(3) You are less of a priority if you are not paying your bill.  This may seem obvious, but it often seems that the clients who aren’t paying their bill are the ones who call the most and expect their attorney’s undivided attention.  While most lawyers take their responsibilities seriously, practicing law is still a business.  The people who are generating income for the firm get bumped up in line.

(4) What the judge is saying about you.  Sometimes judges give a sense of their perception of the parties.  Sometimes it is favorable and sometimes it is not.  This can have a great impact on the advice your lawyer may give you when encouraging a settlement.    Your lawyer may not encourage you to dispute an issue that he or she already knows the judge would not rule favorably for you.  However, the “code” is that a lawyer does not repeat anything the judge or the other attorney has said in confidence during meetings.  The attorneys and the judge ordinarily have a common goal of the getting the case settled.

(5) What the other party is saying caused the divorce.  Most states are now no-fault divorce states, which means there doesn’t really have to be a reason for the divorce other than the fact that at least one of the parties wants one.  This means that those reasons are largely irrelevant, but being human, parties often like to talk about these topics. The reasons could be anything from “we grew apart” to infidelity or a variety of other reasons.  Sometimes attorneys will discuss these emotional issues largely because it helps to resolve issues in the divorce when you can understand where the other person is coming from and what may be important to them from a psychological standpoint.  Very often, the parties have very different opinions about what caused the divorce.

(6) When the attorneys have conspired to move a court date.  Sometimes attorneys have other matters that have to take priority for various reasons.  Sometimes one of the attorneys has a personal matter that creates a scheduling conflict. Attorneys will sometimes conspire to move a court date to accommodate such events without letting the clients know so that the clients don’t get angry with the attorneys.

(7) If he or she is friends with your spouse’s attorney.  Clients often believe that opposing attorneys are supposed to hate each other in order to be effective.  However, it is quite the opposite. When attorneys are able to get along and work cooperatively together,  they are actually better advocates for their clients because they typically communicate more effectively without emotion muddying their judgment.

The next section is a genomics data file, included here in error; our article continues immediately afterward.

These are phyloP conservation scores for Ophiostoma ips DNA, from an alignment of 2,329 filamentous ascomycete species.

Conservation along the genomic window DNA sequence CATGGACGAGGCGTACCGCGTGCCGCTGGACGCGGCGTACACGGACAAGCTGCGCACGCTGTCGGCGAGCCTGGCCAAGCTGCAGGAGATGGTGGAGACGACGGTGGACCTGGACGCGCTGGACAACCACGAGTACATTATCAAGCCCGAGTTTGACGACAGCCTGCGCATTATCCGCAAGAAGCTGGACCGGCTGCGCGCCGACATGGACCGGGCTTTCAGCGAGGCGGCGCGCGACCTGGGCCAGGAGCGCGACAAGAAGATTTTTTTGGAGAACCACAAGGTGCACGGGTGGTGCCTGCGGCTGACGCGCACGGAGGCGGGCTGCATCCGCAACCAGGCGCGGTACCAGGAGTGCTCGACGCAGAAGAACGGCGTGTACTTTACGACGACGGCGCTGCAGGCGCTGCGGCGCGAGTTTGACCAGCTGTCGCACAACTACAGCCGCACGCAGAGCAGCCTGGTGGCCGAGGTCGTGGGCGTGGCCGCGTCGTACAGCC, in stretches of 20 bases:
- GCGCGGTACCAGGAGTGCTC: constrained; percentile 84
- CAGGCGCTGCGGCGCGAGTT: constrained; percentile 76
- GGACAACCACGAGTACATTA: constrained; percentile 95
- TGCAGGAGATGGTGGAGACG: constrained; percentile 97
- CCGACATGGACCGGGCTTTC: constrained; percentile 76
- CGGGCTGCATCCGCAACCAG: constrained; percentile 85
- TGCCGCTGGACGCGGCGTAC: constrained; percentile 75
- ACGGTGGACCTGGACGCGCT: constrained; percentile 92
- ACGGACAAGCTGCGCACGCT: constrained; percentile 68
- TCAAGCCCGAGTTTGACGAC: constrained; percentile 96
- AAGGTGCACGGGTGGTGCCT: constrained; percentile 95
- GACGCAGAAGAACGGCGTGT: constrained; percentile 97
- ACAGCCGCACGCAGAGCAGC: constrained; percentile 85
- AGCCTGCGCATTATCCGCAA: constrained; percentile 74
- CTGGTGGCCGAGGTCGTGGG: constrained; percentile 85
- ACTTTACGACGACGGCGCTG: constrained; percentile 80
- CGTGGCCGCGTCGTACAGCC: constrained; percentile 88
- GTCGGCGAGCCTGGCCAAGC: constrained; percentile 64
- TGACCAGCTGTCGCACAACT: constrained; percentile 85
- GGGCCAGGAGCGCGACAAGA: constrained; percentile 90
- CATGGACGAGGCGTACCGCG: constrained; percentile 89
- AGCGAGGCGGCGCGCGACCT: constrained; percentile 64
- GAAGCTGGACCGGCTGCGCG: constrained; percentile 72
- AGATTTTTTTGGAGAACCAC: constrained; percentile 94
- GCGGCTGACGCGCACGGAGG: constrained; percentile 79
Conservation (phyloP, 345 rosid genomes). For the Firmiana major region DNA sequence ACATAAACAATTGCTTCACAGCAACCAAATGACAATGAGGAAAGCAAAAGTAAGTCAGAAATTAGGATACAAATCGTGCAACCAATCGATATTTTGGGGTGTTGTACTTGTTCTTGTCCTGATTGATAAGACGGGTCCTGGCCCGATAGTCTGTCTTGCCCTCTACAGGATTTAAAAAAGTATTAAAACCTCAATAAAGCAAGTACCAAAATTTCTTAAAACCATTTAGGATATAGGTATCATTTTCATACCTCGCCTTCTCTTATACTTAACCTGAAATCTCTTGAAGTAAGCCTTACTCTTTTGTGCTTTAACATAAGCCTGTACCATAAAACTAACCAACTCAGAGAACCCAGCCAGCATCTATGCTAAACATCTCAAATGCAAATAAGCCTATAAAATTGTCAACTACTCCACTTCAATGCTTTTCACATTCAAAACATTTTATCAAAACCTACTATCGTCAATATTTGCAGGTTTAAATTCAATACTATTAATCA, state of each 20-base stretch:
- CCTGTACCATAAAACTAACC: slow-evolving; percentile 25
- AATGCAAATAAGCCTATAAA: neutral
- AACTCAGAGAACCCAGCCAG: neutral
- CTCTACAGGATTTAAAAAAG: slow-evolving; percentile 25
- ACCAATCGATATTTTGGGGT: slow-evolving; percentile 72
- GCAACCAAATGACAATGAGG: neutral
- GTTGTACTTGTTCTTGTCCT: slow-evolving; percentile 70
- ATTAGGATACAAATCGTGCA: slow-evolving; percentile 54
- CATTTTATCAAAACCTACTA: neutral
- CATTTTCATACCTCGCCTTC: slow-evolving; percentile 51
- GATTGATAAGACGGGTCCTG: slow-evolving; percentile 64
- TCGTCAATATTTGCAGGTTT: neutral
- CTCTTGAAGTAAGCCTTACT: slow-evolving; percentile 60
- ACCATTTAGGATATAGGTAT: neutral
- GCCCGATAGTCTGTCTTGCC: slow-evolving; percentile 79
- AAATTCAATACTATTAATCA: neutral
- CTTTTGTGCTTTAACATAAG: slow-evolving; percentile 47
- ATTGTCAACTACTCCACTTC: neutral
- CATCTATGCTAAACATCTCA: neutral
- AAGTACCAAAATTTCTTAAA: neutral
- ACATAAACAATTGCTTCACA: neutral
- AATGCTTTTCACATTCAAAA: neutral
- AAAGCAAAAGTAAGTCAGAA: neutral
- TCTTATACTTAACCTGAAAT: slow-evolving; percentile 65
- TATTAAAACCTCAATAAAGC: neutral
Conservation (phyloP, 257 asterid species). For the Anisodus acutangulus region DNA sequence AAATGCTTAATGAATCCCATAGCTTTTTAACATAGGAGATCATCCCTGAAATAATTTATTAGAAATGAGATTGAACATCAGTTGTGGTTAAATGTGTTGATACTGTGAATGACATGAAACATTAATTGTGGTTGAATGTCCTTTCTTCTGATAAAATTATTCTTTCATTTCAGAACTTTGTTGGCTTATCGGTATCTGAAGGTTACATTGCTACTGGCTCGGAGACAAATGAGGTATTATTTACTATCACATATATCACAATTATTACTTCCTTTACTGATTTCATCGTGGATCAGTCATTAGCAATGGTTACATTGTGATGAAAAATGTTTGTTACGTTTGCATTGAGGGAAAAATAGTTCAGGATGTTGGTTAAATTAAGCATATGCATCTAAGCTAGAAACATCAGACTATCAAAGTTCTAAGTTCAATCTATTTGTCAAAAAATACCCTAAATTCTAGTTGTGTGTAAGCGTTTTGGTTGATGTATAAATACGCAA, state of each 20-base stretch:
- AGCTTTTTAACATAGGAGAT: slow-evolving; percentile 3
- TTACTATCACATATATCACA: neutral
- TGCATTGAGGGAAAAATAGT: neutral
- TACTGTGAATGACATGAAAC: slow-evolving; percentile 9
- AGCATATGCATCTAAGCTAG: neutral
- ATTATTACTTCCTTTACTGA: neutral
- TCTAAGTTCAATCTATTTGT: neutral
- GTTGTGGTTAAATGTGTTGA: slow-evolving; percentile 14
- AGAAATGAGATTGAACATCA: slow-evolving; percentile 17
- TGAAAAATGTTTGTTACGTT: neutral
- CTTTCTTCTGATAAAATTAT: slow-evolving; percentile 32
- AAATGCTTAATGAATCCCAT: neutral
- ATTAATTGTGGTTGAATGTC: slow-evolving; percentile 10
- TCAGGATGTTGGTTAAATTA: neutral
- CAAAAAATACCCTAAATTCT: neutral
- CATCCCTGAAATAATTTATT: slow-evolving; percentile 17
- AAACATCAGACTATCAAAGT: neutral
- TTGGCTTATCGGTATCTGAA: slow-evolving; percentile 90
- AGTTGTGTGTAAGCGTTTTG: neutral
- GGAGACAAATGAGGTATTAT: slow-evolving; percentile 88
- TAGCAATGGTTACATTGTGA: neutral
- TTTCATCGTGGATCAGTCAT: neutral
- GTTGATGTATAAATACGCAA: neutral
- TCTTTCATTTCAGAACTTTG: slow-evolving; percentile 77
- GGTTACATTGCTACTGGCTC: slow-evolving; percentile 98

These are just a few examples of what your lawyer won’t tell you.  Keep in mind that although your lawyer has been hired to represent you, this is a business relationship that only requires him or her to give you legal advice and advance your position in court.  It does not require them to be your friend or tell you every minor detail about how they move your case along.  That’s why it can be helpful to have a coach who helps you evaluate not just your divorce, but how your divorce fits into your life from all angles. Lawyers can hold back for various reasons.  It’s not up to your lawyer to help you find your vision.

First Things First: The Top Five Things You Must Do When Divorce is on the Horizon

Whether you have made the decision to move forward with a divorce, or your spouse made the decision, there are certain housekeeping functions that need to be accomplished.  Doing these things will empower you with the knowledge and information that you need so that you can make decisions about your future.

(1) Locate all important paperwork relating to the family finances.  Whether you are the one who managed the finances, or your spouse did, you need to determine whether you have copies (or access to copies) of certain documents that give a snapshot of the family finances.  These are (at least) your past three years’ income tax returns.  If you filed separately, you need yours and your spouse’s – with all schedules and attachments, such as the Schedule C profit and loss statement (if applicable), 1099s, W-2 forms, K-1 statements. Find them.  If you had an accountant prepare them, go to your accountant and get a full copy of every tax filing.  You don’t need to provide an explanation. If you filed joint tax returns, they are yours too even if you had nothing to do with getting them prepared – and even if you don’t work.  Also obtain all monthly bank account statements for at least the past 3 years for all bank accounts, even if they aren’t in your name.  If you cannot obtain statements for the accounts that are not in your name, your lawyer can obtain that in the divorce proceeding.  This also applies to any retirement plans or investment accounts, such as brokerage accounts, stock accounts, etc.  Also get copies of monthly statements for all credit card accounts, even if they are not in your name.  You will also need documents relating to any other indebtedness, such as car loans, student loans, etc.  Get copies of mortgage statements so that you know what your mortgage payments are and the outstanding mortgage amount on the house.  This information will all be important relatively early when it comes time to talk about support and distribution of property and debts.